First, find something you don’t know how to say. Gesture wildly, play charades, describe the word or phrase in high speed Italian (or Sicilian). Ignore my confusion.
Halfway through an elaborate sentence, pause. See that I’m trying to say something that might be useful. You’re sure it’s wrong, so keep gesturing until I say a word you prefer the sound of. There are many English words. You can pick and choose vocabulary. You avoid ugly words and choose emotionally. Maybe you don’t know why you like it, but that’s okay.
It’s probably wrong. Take both words. I’ll use them as pairs, defining one against the other ‘audacity’ fights ‘courage’, ‘to learn’ takes on ‘to find’. Somehow, I’ll convince you that ugly words are worthwhile too.
Sing a song. ‘Find’ is similar to ‘discover’ but you think it’s uglier, and Columbus discovered America, and at school Leonardo learnt about Columbus – on the 12 October he set off from somewhere in Spain. Don’t worry if you’re now lost. Comprehension is a bonus. Dance. If there isn’t enough space in the room, it doesn’t matter. Sing in any language. ‘We are the champions’ followed by ‘My bonny lies over the ocean’, if you like.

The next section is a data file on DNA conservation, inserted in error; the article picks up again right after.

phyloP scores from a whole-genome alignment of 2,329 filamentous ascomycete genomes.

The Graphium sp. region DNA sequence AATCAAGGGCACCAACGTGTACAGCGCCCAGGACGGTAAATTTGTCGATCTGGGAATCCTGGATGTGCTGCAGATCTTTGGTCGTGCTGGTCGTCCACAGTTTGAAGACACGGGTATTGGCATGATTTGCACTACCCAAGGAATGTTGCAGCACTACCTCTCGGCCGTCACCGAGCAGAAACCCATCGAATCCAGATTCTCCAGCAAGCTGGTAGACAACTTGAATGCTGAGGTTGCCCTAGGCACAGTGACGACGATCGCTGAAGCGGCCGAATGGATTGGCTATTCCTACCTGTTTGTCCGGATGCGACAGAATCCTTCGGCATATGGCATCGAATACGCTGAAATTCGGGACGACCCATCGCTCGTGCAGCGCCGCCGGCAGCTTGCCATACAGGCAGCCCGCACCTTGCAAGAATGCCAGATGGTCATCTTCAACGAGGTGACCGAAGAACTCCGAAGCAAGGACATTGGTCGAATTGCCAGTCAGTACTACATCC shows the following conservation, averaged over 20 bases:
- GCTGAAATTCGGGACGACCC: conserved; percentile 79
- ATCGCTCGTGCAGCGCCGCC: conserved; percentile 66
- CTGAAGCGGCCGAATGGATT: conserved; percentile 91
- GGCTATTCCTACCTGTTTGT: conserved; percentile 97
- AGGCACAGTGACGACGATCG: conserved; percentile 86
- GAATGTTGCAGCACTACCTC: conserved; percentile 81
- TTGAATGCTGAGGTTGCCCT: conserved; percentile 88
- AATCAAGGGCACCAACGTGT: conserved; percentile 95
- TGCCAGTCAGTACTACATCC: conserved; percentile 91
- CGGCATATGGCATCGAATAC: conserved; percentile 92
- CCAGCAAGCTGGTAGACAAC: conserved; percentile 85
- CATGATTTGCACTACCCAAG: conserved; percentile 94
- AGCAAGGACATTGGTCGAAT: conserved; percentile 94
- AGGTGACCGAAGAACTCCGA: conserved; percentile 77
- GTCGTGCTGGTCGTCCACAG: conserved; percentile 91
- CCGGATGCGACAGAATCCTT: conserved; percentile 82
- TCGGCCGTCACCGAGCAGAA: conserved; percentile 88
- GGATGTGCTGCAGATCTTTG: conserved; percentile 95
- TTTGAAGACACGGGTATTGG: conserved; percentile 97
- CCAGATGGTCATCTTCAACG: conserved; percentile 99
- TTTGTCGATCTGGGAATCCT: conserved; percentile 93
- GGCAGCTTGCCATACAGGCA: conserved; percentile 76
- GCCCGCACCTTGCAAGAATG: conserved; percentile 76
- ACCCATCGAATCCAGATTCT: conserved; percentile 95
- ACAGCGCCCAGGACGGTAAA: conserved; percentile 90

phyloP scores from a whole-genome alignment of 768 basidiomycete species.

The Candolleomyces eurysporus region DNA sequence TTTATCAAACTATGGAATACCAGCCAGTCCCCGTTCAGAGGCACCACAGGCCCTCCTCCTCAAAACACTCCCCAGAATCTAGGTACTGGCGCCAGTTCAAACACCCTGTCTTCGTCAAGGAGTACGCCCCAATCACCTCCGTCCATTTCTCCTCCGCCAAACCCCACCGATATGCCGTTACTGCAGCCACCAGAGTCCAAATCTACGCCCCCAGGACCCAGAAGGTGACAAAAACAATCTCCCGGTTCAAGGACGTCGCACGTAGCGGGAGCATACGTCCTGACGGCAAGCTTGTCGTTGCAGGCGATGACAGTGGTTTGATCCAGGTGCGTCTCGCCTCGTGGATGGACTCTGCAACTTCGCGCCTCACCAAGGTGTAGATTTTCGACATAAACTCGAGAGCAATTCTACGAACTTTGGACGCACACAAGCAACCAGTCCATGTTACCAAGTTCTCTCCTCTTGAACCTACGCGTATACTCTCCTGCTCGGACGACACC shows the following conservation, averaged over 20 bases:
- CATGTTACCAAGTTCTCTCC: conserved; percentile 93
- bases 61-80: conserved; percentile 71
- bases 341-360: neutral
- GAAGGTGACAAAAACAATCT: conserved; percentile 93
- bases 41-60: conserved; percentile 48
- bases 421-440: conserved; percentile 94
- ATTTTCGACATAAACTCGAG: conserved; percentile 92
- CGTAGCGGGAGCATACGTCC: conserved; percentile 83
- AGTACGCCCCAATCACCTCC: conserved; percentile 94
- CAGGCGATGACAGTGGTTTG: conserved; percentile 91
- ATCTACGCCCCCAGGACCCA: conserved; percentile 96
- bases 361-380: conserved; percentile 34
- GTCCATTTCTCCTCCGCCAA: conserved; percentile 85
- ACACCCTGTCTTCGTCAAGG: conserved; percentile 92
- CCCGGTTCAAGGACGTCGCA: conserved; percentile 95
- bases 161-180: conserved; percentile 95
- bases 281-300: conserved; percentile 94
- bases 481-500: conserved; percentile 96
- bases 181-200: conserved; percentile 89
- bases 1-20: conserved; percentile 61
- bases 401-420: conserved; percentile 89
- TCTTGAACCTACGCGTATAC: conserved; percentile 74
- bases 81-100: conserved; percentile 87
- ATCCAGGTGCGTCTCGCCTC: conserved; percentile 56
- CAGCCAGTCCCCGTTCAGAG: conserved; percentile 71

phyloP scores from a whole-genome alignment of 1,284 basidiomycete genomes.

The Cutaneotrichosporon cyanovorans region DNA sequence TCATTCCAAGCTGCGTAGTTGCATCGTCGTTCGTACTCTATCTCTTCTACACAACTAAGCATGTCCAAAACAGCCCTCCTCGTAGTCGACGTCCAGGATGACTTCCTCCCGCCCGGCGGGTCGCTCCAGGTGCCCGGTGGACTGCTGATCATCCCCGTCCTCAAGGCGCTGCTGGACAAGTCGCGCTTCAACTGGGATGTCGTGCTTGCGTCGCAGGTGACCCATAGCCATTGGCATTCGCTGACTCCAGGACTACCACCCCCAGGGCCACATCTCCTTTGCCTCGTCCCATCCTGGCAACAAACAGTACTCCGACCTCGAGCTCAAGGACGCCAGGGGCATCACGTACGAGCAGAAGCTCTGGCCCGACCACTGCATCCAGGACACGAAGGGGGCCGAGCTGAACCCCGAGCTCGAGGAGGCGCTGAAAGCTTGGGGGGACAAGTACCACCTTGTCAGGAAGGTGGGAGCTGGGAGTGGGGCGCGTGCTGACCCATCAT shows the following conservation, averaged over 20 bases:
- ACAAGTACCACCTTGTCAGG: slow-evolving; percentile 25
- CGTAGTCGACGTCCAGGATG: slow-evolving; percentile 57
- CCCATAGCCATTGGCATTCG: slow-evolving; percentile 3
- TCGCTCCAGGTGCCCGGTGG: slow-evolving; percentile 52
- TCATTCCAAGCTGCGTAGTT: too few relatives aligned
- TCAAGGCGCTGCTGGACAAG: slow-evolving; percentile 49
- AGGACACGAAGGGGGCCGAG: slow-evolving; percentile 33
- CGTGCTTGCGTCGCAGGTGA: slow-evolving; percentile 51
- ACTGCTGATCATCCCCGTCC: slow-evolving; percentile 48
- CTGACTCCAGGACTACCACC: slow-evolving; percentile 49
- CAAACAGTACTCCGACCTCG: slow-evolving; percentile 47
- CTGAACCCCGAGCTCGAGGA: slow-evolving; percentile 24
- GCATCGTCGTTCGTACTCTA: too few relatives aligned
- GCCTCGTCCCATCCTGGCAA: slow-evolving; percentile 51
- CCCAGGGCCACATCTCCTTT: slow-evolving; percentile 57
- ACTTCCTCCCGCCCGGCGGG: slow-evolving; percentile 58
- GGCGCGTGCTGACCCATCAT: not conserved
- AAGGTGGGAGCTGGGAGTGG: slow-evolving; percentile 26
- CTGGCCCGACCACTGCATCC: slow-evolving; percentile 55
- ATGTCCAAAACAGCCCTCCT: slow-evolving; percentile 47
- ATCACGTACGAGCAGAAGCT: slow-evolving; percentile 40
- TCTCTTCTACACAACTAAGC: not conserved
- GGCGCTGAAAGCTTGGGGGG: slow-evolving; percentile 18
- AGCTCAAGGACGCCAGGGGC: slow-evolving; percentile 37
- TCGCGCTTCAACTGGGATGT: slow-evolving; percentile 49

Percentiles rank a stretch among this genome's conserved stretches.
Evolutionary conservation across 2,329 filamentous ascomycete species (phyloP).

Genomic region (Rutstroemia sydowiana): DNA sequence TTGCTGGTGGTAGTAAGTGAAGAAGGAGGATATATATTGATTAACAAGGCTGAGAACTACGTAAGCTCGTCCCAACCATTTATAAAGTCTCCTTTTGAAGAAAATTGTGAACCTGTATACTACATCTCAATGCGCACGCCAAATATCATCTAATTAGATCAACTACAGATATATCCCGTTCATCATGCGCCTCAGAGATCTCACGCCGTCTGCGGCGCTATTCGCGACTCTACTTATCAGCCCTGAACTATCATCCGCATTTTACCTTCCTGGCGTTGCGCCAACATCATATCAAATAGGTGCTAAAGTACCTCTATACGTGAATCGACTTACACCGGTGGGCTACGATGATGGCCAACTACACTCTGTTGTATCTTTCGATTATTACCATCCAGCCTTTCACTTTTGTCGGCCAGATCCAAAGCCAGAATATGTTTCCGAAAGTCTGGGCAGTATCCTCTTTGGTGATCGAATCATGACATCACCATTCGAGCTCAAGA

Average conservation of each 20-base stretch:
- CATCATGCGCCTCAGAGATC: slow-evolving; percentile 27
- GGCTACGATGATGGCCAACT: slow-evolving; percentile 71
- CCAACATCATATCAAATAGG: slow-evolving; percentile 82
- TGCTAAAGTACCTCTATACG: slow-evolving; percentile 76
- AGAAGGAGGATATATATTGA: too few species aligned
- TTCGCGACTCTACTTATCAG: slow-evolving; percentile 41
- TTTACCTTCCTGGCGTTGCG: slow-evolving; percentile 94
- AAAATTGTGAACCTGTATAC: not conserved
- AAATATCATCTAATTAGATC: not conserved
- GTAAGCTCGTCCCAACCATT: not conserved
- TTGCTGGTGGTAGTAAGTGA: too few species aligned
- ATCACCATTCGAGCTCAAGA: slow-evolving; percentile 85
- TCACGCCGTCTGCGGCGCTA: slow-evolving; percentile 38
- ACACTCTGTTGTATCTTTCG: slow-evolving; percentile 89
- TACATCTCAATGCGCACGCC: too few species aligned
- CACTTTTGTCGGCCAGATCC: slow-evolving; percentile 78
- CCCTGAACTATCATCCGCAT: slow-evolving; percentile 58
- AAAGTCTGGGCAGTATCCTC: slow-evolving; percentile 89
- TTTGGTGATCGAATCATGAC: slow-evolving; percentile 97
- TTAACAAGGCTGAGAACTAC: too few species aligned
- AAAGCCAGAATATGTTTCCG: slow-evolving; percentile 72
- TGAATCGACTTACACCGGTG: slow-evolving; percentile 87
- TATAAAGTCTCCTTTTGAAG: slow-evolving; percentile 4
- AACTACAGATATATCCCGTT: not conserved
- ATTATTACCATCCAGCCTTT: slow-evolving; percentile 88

Discover, or find out, that this verb, to learn, is not regular. I fumble and speak in staccato. I gesture with the whole length of my arms. My gestures have become wild.
“No, no, no, no, no!” Who sounds Italian now? Slam the table.
I will watch as you argue in Italian, without breathing. Raise your voice until it’s indiscernible from shouting.
And keep shouting.
Then in a normal quiet voice turn to me, repeat the ugly word and clarify its meaning.
I’m starting to speak Italian.